You may not know the name Ali Razeghi at this time, but that is about to change.
No doubt Razeghi will become a household name across the world because the Iranian scientist has developed the first time travel machine.
Well, it may not be a time travel machine in the sense of transporting a human being into the future.
Rather, it’s more of a soothsaying device which can predict the future of any person up to eight years ahead with just a touch of their finger, reports the Telegraph. If true, this device will make “The Psychic Network” superfluous.
“My invention easily fits into the size of a personal computer case and can predict details of the next 5-8 years of the life of its users. It will not take you into the future, it will bring the future to you.”
Razeghi claims his device is 98% accurate. Although, he hasn’t explained how he can determine the accuracy of the device without waiting a full eight year period for its predictions to come true. Nevertheless, his device conveniently produces a print out of its predictions.
“Naturally a government that can see five years into the future would be able to prepare itself for challenges that might destabilise it,” he said. “As such we expect to market this invention among states as well as individuals once we reach a mass production stage.”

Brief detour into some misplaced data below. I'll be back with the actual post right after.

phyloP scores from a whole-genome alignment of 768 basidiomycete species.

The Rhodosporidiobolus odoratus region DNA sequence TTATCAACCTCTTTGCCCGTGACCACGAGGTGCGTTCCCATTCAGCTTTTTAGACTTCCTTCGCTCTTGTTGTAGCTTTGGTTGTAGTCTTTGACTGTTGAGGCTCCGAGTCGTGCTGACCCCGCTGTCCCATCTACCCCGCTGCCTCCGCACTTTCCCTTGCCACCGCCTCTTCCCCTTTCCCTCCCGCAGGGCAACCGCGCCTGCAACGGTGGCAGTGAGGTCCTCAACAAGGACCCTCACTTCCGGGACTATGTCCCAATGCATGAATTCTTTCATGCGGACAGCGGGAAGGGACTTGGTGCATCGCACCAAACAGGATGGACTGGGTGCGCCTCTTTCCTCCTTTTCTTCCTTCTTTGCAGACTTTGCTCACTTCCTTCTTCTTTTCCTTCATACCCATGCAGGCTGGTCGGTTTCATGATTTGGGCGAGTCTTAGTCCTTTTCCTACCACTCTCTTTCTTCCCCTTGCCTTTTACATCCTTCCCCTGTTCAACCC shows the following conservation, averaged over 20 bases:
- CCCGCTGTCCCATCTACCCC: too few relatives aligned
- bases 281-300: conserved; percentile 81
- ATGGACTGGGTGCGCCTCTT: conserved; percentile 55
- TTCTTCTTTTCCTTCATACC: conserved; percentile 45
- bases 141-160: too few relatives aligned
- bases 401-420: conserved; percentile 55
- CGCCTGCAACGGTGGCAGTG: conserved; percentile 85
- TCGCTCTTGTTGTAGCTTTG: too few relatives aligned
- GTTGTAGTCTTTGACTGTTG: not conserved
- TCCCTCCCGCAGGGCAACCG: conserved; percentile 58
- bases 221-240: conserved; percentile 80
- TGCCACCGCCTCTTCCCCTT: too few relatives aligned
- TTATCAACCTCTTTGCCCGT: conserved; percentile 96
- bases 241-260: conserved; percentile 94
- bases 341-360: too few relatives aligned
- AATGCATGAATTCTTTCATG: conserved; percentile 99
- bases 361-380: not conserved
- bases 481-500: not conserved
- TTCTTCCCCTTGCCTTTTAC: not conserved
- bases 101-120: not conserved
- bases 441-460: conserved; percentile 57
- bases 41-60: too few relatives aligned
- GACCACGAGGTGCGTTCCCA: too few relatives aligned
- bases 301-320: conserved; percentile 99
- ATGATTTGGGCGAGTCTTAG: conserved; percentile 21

He added: “The reason that we are not launching our prototype at this stage is that the Chinese will steal the idea and produce it in millions overnight.”
Where Razeghi succeeded where all clairvoyants have failed is in the math; he solved the complex equations that make time travel possible. Does he have a working prototype? Not yet he says.
As the Huff Post points out, elements of the story don’t seem to add up.
For one thing, the Telegraph story quotes – but does not link to – a Fars news agency report, and the English-language version of the site has no record of Razeghi’s name.
Meanwhile the “Centre for Strategic Inventions” for which he purportedly works does not appear in Google – outside of stories about his remarkable invention.
Only time will, or will not, tell.
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